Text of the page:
There is simply a staggering amount of data being created each day, and we need new ways to think about who owns all this data and how it should be used. According to Google, every two days, we create as much information as we did from the dawn of civilization up until 2003. That's approximately five exabytes of data per day. In some cases, individuals own this data, such as when they're recording their personal habits using a tool like FitBit or documenting their lives using a website like Daytum. In other cases, corporations, nonprofit organizations or governments own this data, such as consumer spending habits.
Perhaps not surprisingly, a number of leading consumer-facing companies are already using similar types of data visualizations to explain new products and market opportunities. As part of its Ecomagination and Healthymagination initiatives, for example, GE now maintains an entire website for data visualizations related to healthcare, energy and the smart grid.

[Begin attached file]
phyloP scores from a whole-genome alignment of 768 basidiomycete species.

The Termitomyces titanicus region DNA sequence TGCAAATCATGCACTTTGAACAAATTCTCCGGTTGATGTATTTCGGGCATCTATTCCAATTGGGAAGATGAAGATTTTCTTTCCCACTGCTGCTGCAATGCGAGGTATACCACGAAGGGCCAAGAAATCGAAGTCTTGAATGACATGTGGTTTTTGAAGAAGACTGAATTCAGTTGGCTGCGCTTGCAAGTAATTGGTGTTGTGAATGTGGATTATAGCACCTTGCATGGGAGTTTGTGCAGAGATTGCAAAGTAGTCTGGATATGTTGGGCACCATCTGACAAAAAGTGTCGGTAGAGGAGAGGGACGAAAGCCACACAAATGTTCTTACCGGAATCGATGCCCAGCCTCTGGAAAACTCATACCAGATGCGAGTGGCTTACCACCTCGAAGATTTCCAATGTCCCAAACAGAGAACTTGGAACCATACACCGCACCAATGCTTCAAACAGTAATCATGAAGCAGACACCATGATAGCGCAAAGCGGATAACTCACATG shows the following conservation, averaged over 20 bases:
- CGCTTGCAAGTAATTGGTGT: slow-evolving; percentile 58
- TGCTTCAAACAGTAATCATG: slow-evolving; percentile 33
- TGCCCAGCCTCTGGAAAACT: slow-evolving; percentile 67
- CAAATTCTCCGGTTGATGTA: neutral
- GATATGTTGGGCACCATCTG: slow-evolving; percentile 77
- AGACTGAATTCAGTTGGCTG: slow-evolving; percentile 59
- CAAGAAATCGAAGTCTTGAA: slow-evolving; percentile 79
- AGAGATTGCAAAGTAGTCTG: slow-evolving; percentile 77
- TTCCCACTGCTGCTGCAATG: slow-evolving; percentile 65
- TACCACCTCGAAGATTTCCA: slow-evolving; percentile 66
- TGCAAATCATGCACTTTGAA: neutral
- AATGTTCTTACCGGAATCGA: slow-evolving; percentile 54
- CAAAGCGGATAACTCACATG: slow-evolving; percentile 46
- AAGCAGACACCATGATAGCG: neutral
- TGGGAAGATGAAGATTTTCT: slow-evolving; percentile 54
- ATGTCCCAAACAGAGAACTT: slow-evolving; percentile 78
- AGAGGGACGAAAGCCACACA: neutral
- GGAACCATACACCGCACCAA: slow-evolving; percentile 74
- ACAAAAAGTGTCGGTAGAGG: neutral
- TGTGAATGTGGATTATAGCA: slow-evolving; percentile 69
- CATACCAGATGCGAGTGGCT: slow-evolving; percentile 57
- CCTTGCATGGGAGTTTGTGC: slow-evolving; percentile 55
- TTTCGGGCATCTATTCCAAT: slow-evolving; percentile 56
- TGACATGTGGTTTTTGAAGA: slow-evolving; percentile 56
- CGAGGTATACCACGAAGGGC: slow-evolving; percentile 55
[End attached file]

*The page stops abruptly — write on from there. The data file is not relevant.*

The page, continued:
In addition, new data sets are being created by a mix of public and private sector participants to make possible “build your own” data visualizations. New open data services encourage journalists, policy makers and corporate researchers to contribute their premium data to help solve complex societal problems. IBM, Microsoft and Google have been among the pioneers in creating these “open” data repositories. The Google Public Data Explorer, for example, includes robust data sets from providers such as the U.S. Census Bureau, the World Bank and the OECD that users can then manipulate as needed. Google's latest project is the "Visualize Your Taxes" contest.
Data, in other words, can be "branded": This latest data visualization on global warming has been brought to you by...
This is actually a powerful concept: individuals, corporations and government organizations are sitting on vast treasure troves of archived data that can be branded and then digitized as tiny propaganda across the Web to support their own agendas. Think back to your university research papers - didn't it always seem like a wise, benevolent organization was providing the data? Would you think differently about the data if it were coming from a Big Oil company with an entrenched interest in developing offshore drilling locations? Or if that quirky data visualization on voter habits was being brought to you by your friends at Big Lobbying Association?
They say that history is written by the victors. In the near future, we may say that history has been also been visualized by the data engineers.
[image: Disasters 3 Cropped via mzdoherty]
Original Post: http://bigthink.com/ideas/31612